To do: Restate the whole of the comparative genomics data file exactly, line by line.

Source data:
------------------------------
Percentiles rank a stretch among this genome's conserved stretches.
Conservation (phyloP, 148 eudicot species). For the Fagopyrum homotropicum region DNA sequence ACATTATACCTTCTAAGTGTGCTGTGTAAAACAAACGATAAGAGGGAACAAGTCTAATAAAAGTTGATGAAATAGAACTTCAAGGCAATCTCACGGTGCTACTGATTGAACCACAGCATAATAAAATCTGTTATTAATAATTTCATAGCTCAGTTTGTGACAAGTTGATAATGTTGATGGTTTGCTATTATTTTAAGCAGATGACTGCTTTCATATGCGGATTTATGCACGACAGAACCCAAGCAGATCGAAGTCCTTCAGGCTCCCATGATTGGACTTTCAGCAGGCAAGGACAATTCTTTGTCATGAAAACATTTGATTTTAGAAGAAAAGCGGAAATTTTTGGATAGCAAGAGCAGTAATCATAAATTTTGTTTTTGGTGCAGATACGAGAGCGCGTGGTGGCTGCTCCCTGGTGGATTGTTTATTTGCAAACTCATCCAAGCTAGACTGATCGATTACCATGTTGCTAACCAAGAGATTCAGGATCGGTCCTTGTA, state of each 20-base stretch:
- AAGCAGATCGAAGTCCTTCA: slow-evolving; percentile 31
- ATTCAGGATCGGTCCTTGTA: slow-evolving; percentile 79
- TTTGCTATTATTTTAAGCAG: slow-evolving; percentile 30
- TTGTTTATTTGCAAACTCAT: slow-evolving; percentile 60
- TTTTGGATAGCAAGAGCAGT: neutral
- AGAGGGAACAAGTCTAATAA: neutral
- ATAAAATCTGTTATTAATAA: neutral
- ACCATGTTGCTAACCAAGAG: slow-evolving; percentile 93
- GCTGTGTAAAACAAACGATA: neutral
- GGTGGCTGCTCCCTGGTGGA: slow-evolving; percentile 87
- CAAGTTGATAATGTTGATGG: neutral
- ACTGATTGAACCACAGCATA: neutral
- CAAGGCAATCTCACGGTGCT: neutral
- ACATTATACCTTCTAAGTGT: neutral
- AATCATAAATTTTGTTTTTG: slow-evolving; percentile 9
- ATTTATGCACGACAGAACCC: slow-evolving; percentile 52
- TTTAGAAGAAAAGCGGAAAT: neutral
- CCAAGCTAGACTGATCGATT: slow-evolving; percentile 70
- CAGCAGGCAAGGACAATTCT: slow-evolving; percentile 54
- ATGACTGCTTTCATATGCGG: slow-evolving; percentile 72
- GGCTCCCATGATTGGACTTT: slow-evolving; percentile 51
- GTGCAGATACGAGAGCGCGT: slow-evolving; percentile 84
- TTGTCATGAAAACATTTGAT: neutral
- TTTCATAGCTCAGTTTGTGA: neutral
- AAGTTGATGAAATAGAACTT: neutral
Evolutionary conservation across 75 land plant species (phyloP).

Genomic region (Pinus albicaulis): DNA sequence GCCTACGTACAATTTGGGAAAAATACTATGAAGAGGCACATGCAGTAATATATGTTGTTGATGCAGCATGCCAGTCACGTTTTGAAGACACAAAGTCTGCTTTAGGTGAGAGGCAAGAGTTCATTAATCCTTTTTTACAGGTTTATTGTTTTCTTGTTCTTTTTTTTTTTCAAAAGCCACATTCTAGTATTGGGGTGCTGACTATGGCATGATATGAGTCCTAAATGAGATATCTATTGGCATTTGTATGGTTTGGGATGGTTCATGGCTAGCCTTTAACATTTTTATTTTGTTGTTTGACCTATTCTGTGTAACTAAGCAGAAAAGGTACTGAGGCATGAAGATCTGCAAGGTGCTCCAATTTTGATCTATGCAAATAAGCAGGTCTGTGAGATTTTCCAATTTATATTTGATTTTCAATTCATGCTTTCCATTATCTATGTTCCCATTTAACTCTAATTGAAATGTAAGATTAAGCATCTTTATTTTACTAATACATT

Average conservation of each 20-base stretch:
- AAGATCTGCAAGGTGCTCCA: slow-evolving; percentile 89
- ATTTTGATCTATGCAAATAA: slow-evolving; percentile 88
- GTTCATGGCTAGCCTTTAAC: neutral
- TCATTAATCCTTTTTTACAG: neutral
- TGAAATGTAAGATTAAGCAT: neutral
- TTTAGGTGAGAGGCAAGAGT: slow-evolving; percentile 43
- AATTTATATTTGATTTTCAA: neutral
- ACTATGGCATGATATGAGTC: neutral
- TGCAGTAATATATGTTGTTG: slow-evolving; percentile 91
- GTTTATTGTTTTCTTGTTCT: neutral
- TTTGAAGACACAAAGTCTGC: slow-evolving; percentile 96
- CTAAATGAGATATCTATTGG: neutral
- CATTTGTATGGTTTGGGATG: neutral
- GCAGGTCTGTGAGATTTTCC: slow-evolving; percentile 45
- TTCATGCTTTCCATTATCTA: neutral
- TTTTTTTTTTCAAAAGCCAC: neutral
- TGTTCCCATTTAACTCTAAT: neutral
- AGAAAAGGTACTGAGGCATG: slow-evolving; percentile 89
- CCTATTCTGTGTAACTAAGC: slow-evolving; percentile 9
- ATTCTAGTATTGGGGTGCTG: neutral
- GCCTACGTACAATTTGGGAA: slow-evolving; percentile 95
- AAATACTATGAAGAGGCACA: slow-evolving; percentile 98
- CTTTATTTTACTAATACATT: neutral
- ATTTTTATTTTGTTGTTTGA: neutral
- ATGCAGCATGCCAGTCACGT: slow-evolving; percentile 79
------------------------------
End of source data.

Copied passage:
Percentiles rank a stretch among this genome's conserved stretches.
Conservation (phyloP, 148 eudicot species). For the Fagopyrum homotropicum region DNA sequence ACATTATACCTTCTAAGTGTGCTGTGTAAAACAAACGATAAGAGGGAACAAGTCTAATAAAAGTTGATGAAATAGAACTTCAAGGCAATCTCACGGTGCTACTGATTGAACCACAGCATAATAAAATCTGTTATTAATAATTTCATAGCTCAGTTTGTGACAAGTTGATAATGTTGATGGTTTGCTATTATTTTAAGCAGATGACTGCTTTCATATGCGGATTTATGCACGACAGAACCCAAGCAGATCGAAGTCCTTCAGGCTCCCATGATTGGACTTTCAGCAGGCAAGGACAATTCTTTGTCATGAAAACATTTGATTTTAGAAGAAAAGCGGAAATTTTTGGATAGCAAGAGCAGTAATCATAAATTTTGTTTTTGGTGCAGATACGAGAGCGCGTGGTGGCTGCTCCCTGGTGGATTGTTTATTTGCAAACTCATCCAAGCTAGACTGATCGATTACCATGTTGCTAACCAAGAGATTCAGGATCGGTCCTTGTA, state of each 20-base stretch:
- AAGCAGATCGAAGTCCTTCA: slow-evolving; percentile 31
- ATTCAGGATCGGTCCTTGTA: slow-evolving; percentile 79
- TTTGCTATTATTTTAAGCAG: slow-evolving; percentile 30
- TTGTTTATTTGCAAACTCAT: slow-evolving; percentile 60
- TTTTGGATAGCAAGAGCAGT: neutral
- AGAGGGAACAAGTCTAATAA: neutral
- ATAAAATCTGTTATTAATAA: neutral
- ACCATGTTGCTAACCAAGAG: slow-evolving; percentile 93
- GCTGTGTAAAACAAACGATA: neutral
- GGTGGCTGCTCCCTGGTGGA: slow-evolving; percentile 87
- CAAGTTGATAATGTTGATGG: neutral
- ACTGATTGAACCACAGCATA: neutral
- CAAGGCAATCTCACGGTGCT: neutral
- ACATTATACCTTCTAAGTGT: neutral
- AATCATAAATTTTGTTTTTG: slow-evolving; percentile 9
- ATTTATGCACGACAGAACCC: slow-evolving; percentile 52
- TTTAGAAGAAAAGCGGAAAT: neutral
- CCAAGCTAGACTGATCGATT: slow-evolving; percentile 70
- CAGCAGGCAAGGACAATTCT: slow-evolving; percentile 54
- ATGACTGCTTTCATATGCGG: slow-evolving; percentile 72
- GGCTCCCATGATTGGACTTT: slow-evolving; percentile 51
- GTGCAGATACGAGAGCGCGT: slow-evolving; percentile 84
- TTGTCATGAAAACATTTGAT: neutral
- TTTCATAGCTCAGTTTGTGA: neutral
- AAGTTGATGAAATAGAACTT: neutral
Evolutionary conservation across 75 land plant species (phyloP).

Genomic region (Pinus albicaulis): DNA sequence GCCTACGTACAATTTGGGAAAAATACTATGAAGAGGCACATGCAGTAATATATGTTGTTGATGCAGCATGCCAGTCACGTTTTGAAGACACAAAGTCTGCTTTAGGTGAGAGGCAAGAGTTCATTAATCCTTTTTTACAGGTTTATTGTTTTCTTGTTCTTTTTTTTTTTCAAAAGCCACATTCTAGTATTGGGGTGCTGACTATGGCATGATATGAGTCCTAAATGAGATATCTATTGGCATTTGTATGGTTTGGGATGGTTCATGGCTAGCCTTTAACATTTTTATTTTGTTGTTTGACCTATTCTGTGTAACTAAGCAGAAAAGGTACTGAGGCATGAAGATCTGCAAGGTGCTCCAATTTTGATCTATGCAAATAAGCAGGTCTGTGAGATTTTCCAATTTATATTTGATTTTCAATTCATGCTTTCCATTATCTATGTTCCCATTTAACTCTAATTGAAATGTAAGATTAAGCATCTTTATTTTACTAATACATT

Average conservation of each 20-base stretch:
- AAGATCTGCAAGGTGCTCCA: slow-evolving; percentile 89
- ATTTTGATCTATGCAAATAA: slow-evolving; percentile 88
- GTTCATGGCTAGCCTTTAAC: neutral
- TCATTAATCCTTTTTTACAG: neutral
- TGAAATGTAAGATTAAGCAT: neutral
- TTTAGGTGAGAGGCAAGAGT: slow-evolving; percentile 43
- AATTTATATTTGATTTTCAA: neutral
- ACTATGGCATGATATGAGTC: neutral
- TGCAGTAATATATGTTGTTG: slow-evolving; percentile 91
- GTTTATTGTTTTCTTGTTCT: neutral
- TTTGAAGACACAAAGTCTGC: slow-evolving; percentile 96
- CTAAATGAGATATCTATTGG: neutral
- CATTTGTATGGTTTGGGATG: neutral
- GCAGGTCTGTGAGATTTTCC: slow-evolving; percentile 45
- TTCATGCTTTCCATTATCTA: neutral
- TTTTTTTTTTCAAAAGCCAC: neutral
- TGTTCCCATTTAACTCTAAT: neutral
- AGAAAAGGTACTGAGGCATG: slow-evolving; percentile 89
- CCTATTCTGTGTAACTAAGC: slow-evolving; percentile 9
- ATTCTAGTATTGGGGTGCTG: neutral
- GCCTACGTACAATTTGGGAA: slow-evolving; percentile 95
- AAATACTATGAAGAGGCACA: slow-evolving; percentile 98
- CTTTATTTTACTAATACATT: neutral
- ATTTTTATTTTGTTGTTTGA: neutral
- ATGCAGCATGCCAGTCACGT: slow-evolving; percentile 79